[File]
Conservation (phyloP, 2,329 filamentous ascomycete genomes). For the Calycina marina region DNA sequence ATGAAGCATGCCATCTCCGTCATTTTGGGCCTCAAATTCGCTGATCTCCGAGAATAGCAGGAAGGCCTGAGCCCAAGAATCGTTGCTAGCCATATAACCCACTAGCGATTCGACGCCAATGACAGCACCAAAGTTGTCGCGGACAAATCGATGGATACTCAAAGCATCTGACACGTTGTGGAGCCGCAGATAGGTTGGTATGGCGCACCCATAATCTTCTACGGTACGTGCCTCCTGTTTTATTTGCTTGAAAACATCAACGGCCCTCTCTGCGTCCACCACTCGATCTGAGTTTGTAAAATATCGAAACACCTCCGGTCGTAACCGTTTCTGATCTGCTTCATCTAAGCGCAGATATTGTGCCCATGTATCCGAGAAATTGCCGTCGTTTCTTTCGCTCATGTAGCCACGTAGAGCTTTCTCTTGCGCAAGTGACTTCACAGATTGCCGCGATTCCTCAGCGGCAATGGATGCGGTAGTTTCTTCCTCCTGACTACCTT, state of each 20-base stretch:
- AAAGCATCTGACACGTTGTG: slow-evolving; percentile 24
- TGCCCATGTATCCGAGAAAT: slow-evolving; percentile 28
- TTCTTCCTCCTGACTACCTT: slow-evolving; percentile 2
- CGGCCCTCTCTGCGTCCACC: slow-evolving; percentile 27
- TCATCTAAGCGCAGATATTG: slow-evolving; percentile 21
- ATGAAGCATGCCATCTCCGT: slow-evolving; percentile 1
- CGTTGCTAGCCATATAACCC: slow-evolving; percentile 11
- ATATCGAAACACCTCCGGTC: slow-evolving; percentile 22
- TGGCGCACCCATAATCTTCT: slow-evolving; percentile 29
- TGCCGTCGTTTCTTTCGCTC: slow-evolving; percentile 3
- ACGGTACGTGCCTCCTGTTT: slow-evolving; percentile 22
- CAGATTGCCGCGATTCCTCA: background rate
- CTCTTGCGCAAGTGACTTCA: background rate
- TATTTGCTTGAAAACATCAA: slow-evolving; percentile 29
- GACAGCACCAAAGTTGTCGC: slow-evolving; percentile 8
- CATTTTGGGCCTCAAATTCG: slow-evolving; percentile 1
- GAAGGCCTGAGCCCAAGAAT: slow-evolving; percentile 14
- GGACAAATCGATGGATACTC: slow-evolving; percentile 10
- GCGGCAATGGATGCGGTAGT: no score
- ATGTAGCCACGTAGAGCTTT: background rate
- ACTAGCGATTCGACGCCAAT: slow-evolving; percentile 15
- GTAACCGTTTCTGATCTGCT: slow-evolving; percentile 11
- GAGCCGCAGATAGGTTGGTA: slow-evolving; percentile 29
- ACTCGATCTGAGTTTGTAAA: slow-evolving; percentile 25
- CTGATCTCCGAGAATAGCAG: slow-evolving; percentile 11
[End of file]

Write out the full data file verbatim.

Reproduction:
Conservation (phyloP, 2,329 filamentous ascomycete genomes). For the Calycina marina region DNA sequence ATGAAGCATGCCATCTCCGTCATTTTGGGCCTCAAATTCGCTGATCTCCGAGAATAGCAGGAAGGCCTGAGCCCAAGAATCGTTGCTAGCCATATAACCCACTAGCGATTCGACGCCAATGACAGCACCAAAGTTGTCGCGGACAAATCGATGGATACTCAAAGCATCTGACACGTTGTGGAGCCGCAGATAGGTTGGTATGGCGCACCCATAATCTTCTACGGTACGTGCCTCCTGTTTTATTTGCTTGAAAACATCAACGGCCCTCTCTGCGTCCACCACTCGATCTGAGTTTGTAAAATATCGAAACACCTCCGGTCGTAACCGTTTCTGATCTGCTTCATCTAAGCGCAGATATTGTGCCCATGTATCCGAGAAATTGCCGTCGTTTCTTTCGCTCATGTAGCCACGTAGAGCTTTCTCTTGCGCAAGTGACTTCACAGATTGCCGCGATTCCTCAGCGGCAATGGATGCGGTAGTTTCTTCCTCCTGACTACCTT, state of each 20-base stretch:
- AAAGCATCTGACACGTTGTG: slow-evolving; percentile 24
- TGCCCATGTATCCGAGAAAT: slow-evolving; percentile 28
- TTCTTCCTCCTGACTACCTT: slow-evolving; percentile 2
- CGGCCCTCTCTGCGTCCACC: slow-evolving; percentile 27
- TCATCTAAGCGCAGATATTG: slow-evolving; percentile 21
- ATGAAGCATGCCATCTCCGT: slow-evolving; percentile 1
- CGTTGCTAGCCATATAACCC: slow-evolving; percentile 11
- ATATCGAAACACCTCCGGTC: slow-evolving; percentile 22
- TGGCGCACCCATAATCTTCT: slow-evolving; percentile 29
- TGCCGTCGTTTCTTTCGCTC: slow-evolving; percentile 3
- ACGGTACGTGCCTCCTGTTT: slow-evolving; percentile 22
- CAGATTGCCGCGATTCCTCA: background rate
- CTCTTGCGCAAGTGACTTCA: background rate
- TATTTGCTTGAAAACATCAA: slow-evolving; percentile 29
- GACAGCACCAAAGTTGTCGC: slow-evolving; percentile 8
- CATTTTGGGCCTCAAATTCG: slow-evolving; percentile 1
- GAAGGCCTGAGCCCAAGAAT: slow-evolving; percentile 14
- GGACAAATCGATGGATACTC: slow-evolving; percentile 10
- GCGGCAATGGATGCGGTAGT: no score
- ATGTAGCCACGTAGAGCTTT: background rate
- ACTAGCGATTCGACGCCAAT: slow-evolving; percentile 15
- GTAACCGTTTCTGATCTGCT: slow-evolving; percentile 11
- GAGCCGCAGATAGGTTGGTA: slow-evolving; percentile 29
- ACTCGATCTGAGTTTGTAAA: slow-evolving; percentile 25
- CTGATCTCCGAGAATAGCAG: slow-evolving; percentile 11